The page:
While concerned to implement 511 access promptly in the San Francisco Bay Area, MTC also has been working closely with Caltrans and other regional agencies in California to facilitate an orderly, coordinated deployment of 511 throughout the state. In this context, the development by SBC/Pacific Bell and WorldCom of an approach for providing telecommunications network support for 511 access that can be applied throughout their service areas will help to foster just such a coordinated deployment of 511 throughout the state and the nation.

Lessons Learned

The process to date toward implementing 511 access to MTC's TravInfo® program for the San Francisco Bay Area provides some important object lessons for similar efforts in other regions. These include the following:

For a regional agency seeking to implement 511 access promptly, it is important to find a state agency to champion your cause. In California, MTC was "ahead of the game" in its readiness to implement 511, but it would have had a much harder time doing so if it had not had the active support of the state Department of Transportation, Caltrans. Not only has Caltrans provided an important coordinating and motivating force among regional transportation agencies, it also has been willing to assign responsibilities for 511 implementation to those regional agencies willing to take on the task, thereby minimizing the risk of conflicting claims for the right to control use of the 511 code in particular localities.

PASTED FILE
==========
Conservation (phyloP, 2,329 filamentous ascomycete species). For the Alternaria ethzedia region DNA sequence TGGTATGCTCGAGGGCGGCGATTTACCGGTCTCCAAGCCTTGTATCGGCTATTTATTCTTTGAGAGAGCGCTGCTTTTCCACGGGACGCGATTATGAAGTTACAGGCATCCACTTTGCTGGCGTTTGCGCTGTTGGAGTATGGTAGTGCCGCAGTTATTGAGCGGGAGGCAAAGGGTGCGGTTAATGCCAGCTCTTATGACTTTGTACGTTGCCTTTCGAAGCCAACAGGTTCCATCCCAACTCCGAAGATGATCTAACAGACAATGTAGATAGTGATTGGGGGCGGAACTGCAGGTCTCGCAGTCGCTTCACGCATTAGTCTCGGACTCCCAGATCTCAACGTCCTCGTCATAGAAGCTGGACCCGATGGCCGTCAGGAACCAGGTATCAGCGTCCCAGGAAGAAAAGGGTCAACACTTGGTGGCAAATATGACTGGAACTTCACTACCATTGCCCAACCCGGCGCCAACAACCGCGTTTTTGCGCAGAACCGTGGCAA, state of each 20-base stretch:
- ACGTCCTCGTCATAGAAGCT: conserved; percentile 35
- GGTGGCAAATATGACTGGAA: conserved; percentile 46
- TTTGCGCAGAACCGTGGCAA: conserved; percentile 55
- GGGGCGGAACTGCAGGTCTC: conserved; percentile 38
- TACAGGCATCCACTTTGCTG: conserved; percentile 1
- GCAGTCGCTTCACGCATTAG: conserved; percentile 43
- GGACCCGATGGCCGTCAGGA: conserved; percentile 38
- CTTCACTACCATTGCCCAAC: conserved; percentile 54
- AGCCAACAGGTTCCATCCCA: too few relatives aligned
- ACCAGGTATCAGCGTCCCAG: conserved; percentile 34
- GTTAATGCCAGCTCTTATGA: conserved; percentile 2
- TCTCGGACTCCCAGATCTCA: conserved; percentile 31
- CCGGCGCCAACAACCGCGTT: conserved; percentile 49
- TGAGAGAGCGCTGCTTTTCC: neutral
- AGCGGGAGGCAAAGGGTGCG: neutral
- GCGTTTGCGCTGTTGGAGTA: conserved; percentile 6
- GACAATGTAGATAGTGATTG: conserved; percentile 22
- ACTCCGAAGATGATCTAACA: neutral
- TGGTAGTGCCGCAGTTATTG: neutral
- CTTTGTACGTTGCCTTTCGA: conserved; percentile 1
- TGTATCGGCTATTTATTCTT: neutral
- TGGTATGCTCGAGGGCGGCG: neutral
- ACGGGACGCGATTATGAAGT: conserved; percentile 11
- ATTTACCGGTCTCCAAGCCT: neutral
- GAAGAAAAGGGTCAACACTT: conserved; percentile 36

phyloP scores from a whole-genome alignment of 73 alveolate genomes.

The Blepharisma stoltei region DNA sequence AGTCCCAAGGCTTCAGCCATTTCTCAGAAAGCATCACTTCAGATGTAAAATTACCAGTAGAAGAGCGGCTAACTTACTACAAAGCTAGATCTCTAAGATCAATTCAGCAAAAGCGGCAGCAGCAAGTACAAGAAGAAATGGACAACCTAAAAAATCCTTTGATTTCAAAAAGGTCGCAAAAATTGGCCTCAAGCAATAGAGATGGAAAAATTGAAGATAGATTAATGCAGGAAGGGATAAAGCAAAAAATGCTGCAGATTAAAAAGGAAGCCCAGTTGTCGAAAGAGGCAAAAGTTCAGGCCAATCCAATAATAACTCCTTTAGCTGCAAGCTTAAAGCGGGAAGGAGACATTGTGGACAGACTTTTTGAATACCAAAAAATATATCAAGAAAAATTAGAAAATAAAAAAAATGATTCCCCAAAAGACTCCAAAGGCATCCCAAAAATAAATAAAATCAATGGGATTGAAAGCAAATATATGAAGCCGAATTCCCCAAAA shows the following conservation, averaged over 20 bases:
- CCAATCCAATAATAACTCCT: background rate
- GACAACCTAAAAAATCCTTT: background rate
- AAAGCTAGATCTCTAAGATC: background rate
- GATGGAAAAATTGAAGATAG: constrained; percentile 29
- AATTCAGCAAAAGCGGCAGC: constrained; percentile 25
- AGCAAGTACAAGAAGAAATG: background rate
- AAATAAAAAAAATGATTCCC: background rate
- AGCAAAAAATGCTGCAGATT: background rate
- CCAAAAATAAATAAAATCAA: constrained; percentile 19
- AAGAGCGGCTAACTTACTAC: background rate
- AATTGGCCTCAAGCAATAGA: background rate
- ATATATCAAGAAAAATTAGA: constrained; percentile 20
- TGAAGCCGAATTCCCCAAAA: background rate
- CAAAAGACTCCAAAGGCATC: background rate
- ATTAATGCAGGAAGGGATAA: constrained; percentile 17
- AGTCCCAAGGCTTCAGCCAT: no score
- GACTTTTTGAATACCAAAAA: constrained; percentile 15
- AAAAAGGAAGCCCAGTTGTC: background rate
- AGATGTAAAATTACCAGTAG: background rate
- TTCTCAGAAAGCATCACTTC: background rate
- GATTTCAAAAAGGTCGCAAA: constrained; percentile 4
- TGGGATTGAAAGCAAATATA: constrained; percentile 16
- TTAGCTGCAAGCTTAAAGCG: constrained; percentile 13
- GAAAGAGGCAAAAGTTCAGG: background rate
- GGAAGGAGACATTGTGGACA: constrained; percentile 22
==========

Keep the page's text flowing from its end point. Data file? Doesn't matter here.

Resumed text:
Key steps along the critical path for 511 access are to gain a commitment of resources by local telecommunications carriers and to have them develop appropriate service offerings. MTC was fortunate to have the opportunity, along with other regional and local transportation agencies, to take advantage of an existing state contract for provision of a broad range of telecommunications services by Pacific Bell and WorldCom. Once MTC and Caltrans managed to gain the attention of appropriate decision makers within the SBC organization, the existing contractual relationships turned out to offer the opportunity to facilitate implementation of appropriate service options. The process, however, is a complicated one, that has yet to bear fruit. Transportation agencies must recognize that defining the telecommunications services and cost recovery mechanisms to be used for 511 access are crucial elements in implementing the program.